People often wonder how they can tell if their pet is suffering from anxiety, a common condition that has many possible causes. Other than drooling and panting, cats and dogs might exhibit certain unusual behaviors that can be indicators of anxiety. The issue of anxiety in pets is often under-reported because some pet owners don’t think their pets need their help.
But anxiety in pets can be just as debilitating as it is for human beings and can contribute to unwanted behaviors such as aggression, digging, circling, barking, howling, and chewing.
If you notice your pet struggling with a new or persistent behavior, or if you’re concerned that your pet is suffering from anxiety, here are some steps to take:
Different Types Of Anxiety
• Separation anxiety
Pets are the best companions we can have, and yet, they often suffer from separation anxiety. This anxiety is usually exhibited by howling, barking, or whining and can often be treated with an anti-anxiety medication for the pet. Some pets will show signs of this emotional stress that’s often misdiagnosed as separation anxiety.
We often hear of cats and dogs being left alone for long periods of time, and some even say the loneliness of leaving your pet is worse than the pain of an animal in pain. However, leaving your pet for long periods of time can cause them to suffer from separation anxiety. It can be difficult to tell if your pet is suffering from separation anxiety and what you can do about it.
• Fear of loud noises
Pet owners of all types are known to have a variety of pets. Some of us have dogs, others have cats, some have other animals, and some have neither. Some of us have pets with specific health issues, but even then, we refer to our pets as “special needs.” Some of us have pets that have suffered from extreme lack of attention, and other’s suffering from separation anxiety. Some of us have pets who choose to run away when someone is trying to get close to them, while others have pets terrified of loud noises. Fear of loud noises is somewhat of an odd phobia, but it is easily treated by a variety of means, including medication, behavioral therapy, and exposure therapy. The good news is that many phobias can be successfully treated if you know what to do.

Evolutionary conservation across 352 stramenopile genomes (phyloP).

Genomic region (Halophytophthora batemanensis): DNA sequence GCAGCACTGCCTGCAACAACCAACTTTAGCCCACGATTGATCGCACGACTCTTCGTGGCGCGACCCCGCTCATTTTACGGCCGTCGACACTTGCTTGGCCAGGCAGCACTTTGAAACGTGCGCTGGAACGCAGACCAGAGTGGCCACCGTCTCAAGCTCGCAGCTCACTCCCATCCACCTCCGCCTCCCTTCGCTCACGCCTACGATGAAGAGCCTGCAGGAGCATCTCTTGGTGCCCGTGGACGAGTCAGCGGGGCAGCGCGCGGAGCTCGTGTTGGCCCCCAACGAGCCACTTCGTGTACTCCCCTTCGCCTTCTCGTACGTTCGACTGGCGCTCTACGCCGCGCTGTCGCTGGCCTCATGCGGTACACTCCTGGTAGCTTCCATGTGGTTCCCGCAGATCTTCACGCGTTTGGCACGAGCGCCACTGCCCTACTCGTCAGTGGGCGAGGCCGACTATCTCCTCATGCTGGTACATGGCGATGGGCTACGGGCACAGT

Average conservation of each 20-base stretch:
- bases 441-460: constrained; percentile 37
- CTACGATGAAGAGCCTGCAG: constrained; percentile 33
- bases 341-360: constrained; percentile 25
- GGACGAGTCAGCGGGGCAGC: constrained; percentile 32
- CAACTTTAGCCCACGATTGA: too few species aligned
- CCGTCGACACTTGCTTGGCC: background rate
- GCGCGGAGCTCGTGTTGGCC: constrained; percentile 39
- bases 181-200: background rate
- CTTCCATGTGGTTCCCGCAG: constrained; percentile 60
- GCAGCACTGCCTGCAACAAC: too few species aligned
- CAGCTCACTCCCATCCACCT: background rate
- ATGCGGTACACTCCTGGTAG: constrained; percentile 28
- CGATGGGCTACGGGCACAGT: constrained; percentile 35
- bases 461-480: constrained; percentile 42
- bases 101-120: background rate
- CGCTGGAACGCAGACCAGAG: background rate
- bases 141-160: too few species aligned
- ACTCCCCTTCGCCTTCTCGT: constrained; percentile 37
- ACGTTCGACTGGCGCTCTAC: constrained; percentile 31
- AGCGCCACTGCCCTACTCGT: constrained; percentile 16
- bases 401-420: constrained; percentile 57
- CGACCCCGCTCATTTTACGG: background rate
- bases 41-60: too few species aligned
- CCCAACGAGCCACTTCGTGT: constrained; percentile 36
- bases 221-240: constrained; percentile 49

• Change of environment
The human-animal bond is one of the most powerful relationships known to humankind, and animals can be extremely therapeutic and supportive companion animals. However, animals can also possess a variety of disorders, including anxiety, aggression, attention disorders, and many more.
There are many reasons that dogs and cats experience anxiety, and the interaction between the pet, the owner, and the unfamiliar environment can be a cause. For example, a pet may be fearful of a new home, or the new family member may be too tempting for the pet to resist. Pets may also experience anxiety when in unfamiliar surroundings, which can lead to resource guarding.
There’s nothing better than a cuddly, purring dog next to your owner-provided pillow—but sometimes, they don’t act like they’re comfortable or enjoy being pet. They may not be vocalizing their desire to be loved, or they may avoid you altogether. If you want to know if your dog is in pain from anxiety, look for behaviors that may indicate anxiety. Symptoms include whining, excessive panting, cowering, trembling, and hiding, among others.
Anxiety in animals is a serious problem that often goes largely undiagnosed and untreated. In fact, it’s estimated that as many as 50% of animals suffer from some level of anxiety, and that number may be even higher for dogs and cats. While this has both physical and psychological consequences, it’s usually the latter that is most severe. Not only will anxiety stop your pet from engaging in normal activities, but it could also lead to chronic pain, a reluctance to eat or drink, and even depression. So, what can you do to cure anxiety in your pet?
Anxiety is a common problem among dogs and cats. It is a state in which the animal becomes so fearful and nervous that it is unable to function normally. Some dogs become aggressive, and others become withdrawn and depressed. While some of these symptoms can be caused by other health problems, they may also be just an indication that your pet is suffering from anxiety.